Crude Oil Declines as U.S. Inventories Grow Most in Six Months

Oil Market Balancing Supply, Geopolitical Risks
  • Stockpiles rose last week for fourth time to four-month High
  • Cushing crude supplies fall for first time in three weeks

Oil slid after a government report showed U.S. crude inventories grew by the most in six months.

West Texas Intermediate futures for December delivery ended at the lowest settlement in almost three weeks. Inventories expanded in the world’s biggest oil consumer by 8.03 million barrels last week, the Energy Information Administration said. A Bloomberg survey forecast a gain of 3.75 million. Refineries processed more crude for the first time in five weeks.

Oil failed to sustain a gain above $50 a barrel earlier this month amid signs the market surplus will persist as the Organization of Petroleum Exporting Countries continues to pump above its target. U.S. stockpiles remain more than 100 million barrels higher than the five-year seasonal average even as output falls and drilling rigs are idled.

"What’s interesting is that the build occurred with a modest increase in refinery operations," said Bill O’Grady, chief market strategist at Confluence Investment Management in St. Louis, which oversees $3.4 billion. "Inventories will continue to grow for a couple of weeks. The market is acting like it wants to go down."

December WTI declined $1.09, or 2.4 percent, to $45.20 a barrel on the New York Mercantile Exchange, the lowest settlement for front-month futures since Oct. 1.

U.S. Supplies

Brent for December settlement fell 86 cents, or 1.8 percent, to $47.85 a barrel on the London-based ICE Futures Europe exchange.

U.S. crude stockpiles increased to 476.6 million barrels in the week ended Oct. 16, the highest level since May 29. Stockpiles at Cushing, Oklahoma, the delivery point for WTI, fell 78,000 to 54.1 million. Refineries operated at 86.4 percent of their capacity, up from 86 percent the previous week.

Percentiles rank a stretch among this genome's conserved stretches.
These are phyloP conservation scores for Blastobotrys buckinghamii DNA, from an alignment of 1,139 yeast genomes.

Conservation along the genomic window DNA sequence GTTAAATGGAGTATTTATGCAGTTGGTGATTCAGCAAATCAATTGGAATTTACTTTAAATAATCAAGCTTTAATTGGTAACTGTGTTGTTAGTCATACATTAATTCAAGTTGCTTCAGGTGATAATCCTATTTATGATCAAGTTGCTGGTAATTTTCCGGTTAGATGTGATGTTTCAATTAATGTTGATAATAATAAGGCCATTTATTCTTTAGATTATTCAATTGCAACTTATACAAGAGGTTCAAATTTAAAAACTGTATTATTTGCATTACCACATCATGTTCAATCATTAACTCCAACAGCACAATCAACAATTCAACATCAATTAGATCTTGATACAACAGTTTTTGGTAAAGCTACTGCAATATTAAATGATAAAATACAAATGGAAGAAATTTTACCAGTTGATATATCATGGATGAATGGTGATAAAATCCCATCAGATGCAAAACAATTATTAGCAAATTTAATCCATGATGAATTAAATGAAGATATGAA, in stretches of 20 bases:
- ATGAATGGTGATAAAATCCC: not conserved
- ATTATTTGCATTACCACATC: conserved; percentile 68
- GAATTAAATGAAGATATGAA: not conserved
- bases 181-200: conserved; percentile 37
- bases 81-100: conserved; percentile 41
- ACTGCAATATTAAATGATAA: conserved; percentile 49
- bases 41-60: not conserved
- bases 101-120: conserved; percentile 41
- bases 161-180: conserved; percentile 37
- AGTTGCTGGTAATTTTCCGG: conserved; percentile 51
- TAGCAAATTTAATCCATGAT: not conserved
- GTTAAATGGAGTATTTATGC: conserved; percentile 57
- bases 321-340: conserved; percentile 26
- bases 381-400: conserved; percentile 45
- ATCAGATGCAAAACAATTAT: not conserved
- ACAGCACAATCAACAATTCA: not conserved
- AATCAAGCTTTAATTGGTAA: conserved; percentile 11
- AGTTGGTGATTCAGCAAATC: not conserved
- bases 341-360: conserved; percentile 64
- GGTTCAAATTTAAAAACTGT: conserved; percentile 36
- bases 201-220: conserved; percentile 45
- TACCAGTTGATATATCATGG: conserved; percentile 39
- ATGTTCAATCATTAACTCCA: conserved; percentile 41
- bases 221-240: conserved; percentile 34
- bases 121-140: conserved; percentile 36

"The crude build is pretty big even for refinery maintenance seasons," said Michael Lynch, president of Strategic Energy & Economic Research in Winchester, Massachusetts. "That’s going to be a bit bearish."

Crude inventories in the Gulf Coast, known as PADD 3, increased to 247.2 million barrels, the highest level since weekly data started in 1990.

Crude production was unchanged at 9.1 million barrels a day last week, the EIA said. Rigs targeting oil in the U.S. fell by 10 to 595, the lowest level in five years, Baker Hughes Inc. said Oct. 16.

Representatives of OPEC and producers outside the 12-member group met for a technical meeting in Vienna on Wednesday. Venezuela Oil Minister Eulogio del Pino said he proposed that heads of state from OPEC and non-OPEC nations meet in November to discuss what he termed an “equilibrium” oil price necessary to ensure sufficient future supply.

“We should regulate, govern and control the market and the process of setting prices for oil starting right now,” Venezuelan President Nicolas Maduro said on state television Wednesday.

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